The MRes Bioengineering course at Keele will provide multidisciplinary master’s level Postgraduate research training in molecular, cellular, tissue, and biomedical engineering disciplines for a research career in these exciting areas.
The broad aims of the MRes Bioengineering programme are to:
- provide advanced academic training for individuals interested in pursuing doctoral studies or research-oriented careers in bioengineering disciplines, including those in a wide range of biotechnology and healthcare establishments.
- provide an opportunity for in-depth research into a specialist area within molecular, cellular, tissue engineering, and biomedical engineering.
- assist students to develop the skills of research design and data analysis and provide an opportunity to attain advanced proficiency in bioengineering.
- provide knowledge and skills for understanding and complying with the ethics and governance requirements for laboratory-based research.
- prepare students to analyse and solve problems using an interdisciplinary and systems approach.
The School of Pharmacy and Bioengineering (PhaB) has evolved from Keele’s internationally respected strength in molecular, cellular & tissue engineering, biomedical engineering and expanded rapidly over the last ten years. The School bridges the interface between new advances in basic science and medicine, allowing the translation of laboratory findings into benefits for patients. A truly multi-disciplinary approach to research is used to address clinical problems with an excellent integration of the skills and knowledge of engineers, mathematicians, biologists, chemists, physicists and clinicians. The school has an international reputation for world-leading research in the bioengineering area.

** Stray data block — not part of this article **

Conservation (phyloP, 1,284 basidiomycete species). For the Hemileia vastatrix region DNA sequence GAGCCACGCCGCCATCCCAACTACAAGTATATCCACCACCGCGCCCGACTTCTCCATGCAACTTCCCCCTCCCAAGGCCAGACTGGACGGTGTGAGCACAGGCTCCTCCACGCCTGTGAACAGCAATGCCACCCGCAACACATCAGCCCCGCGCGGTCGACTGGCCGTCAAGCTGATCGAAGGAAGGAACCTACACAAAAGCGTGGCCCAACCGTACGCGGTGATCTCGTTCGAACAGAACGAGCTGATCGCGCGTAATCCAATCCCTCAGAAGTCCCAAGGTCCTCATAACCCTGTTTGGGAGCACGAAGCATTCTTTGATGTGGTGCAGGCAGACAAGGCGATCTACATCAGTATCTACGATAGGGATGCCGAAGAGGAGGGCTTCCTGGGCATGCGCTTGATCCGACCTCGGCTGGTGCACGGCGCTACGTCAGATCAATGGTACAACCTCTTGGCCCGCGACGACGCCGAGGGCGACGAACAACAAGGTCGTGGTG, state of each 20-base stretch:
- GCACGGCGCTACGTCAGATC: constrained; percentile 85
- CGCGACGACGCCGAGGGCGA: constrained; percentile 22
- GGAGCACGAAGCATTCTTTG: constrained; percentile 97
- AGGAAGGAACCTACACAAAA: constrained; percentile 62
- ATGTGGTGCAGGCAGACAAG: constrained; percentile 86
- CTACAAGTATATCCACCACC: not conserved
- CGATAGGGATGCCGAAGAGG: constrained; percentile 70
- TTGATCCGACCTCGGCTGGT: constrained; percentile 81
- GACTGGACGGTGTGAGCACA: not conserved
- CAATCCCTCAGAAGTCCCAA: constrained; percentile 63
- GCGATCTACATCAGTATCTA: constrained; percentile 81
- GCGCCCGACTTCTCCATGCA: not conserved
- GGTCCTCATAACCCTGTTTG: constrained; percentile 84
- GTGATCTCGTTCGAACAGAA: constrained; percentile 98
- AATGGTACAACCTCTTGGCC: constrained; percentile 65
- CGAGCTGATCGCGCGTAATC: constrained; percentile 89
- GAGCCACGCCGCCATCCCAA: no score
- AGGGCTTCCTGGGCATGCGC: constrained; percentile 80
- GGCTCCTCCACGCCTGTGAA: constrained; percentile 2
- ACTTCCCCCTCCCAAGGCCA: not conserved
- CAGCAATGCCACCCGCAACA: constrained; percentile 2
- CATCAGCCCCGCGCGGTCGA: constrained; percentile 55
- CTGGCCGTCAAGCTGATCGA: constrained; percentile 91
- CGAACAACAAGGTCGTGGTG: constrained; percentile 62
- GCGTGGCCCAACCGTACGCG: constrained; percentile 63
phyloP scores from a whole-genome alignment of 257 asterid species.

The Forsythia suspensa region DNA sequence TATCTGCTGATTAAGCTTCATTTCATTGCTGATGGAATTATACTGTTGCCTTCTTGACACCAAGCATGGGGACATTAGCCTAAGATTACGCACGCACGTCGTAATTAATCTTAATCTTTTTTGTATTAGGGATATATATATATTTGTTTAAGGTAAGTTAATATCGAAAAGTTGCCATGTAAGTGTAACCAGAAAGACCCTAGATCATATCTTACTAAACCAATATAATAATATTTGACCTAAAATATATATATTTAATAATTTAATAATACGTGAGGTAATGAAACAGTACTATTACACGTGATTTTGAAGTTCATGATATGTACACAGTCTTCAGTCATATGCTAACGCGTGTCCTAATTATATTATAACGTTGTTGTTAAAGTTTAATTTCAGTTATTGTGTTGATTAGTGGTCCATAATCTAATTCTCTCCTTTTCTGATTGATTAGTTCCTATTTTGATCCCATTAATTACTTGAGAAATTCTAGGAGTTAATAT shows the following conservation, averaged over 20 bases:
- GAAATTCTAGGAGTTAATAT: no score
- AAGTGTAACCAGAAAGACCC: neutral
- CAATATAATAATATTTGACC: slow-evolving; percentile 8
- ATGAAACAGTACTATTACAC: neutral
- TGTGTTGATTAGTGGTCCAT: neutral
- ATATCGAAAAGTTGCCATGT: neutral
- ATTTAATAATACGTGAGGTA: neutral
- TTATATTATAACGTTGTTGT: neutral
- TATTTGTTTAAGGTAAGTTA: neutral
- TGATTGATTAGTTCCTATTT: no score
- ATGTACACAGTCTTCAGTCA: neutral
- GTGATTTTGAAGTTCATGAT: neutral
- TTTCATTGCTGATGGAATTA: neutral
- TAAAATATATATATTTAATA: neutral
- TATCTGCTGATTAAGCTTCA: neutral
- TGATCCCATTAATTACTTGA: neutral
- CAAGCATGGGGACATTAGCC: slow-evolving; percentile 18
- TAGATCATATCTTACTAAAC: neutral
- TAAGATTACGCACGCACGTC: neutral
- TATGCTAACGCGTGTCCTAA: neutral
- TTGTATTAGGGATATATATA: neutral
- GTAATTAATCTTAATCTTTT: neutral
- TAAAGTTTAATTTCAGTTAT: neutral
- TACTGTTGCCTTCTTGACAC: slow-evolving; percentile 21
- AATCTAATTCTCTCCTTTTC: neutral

The teaching and research for the MRes programme will mainly take place in the Guy Hilton Research Centre, Hartshill Campus, Keele University. However, in some cases, the David Weatherall Building and Hornbeam Building on main Keele Campus, the Clinical Education Centre on the Hospital Area, or other rooms/ tours within the hospital and Robert Jones and Agnes Hunt Orthopaedic Hospital, Oswestry may be used.
The wide variety of assessment methods used on this programme at Keele reflects the broad range of knowledge and skills that are developed as you progress through the degree programme. Teaching staff pay particular attention to specifying clear assessment criteria and providing timely, regular and constructive feedback that helps to clarify things you did not understand and helps you to improve your performance. The following list is representative of the variety of assessment methods used on your programme:
A written dissertation based on the student research project
- Oral presentations
- Coursework-based essays
- Written examinations
- Reports on laboratory-based practicals
- Essay-based examination.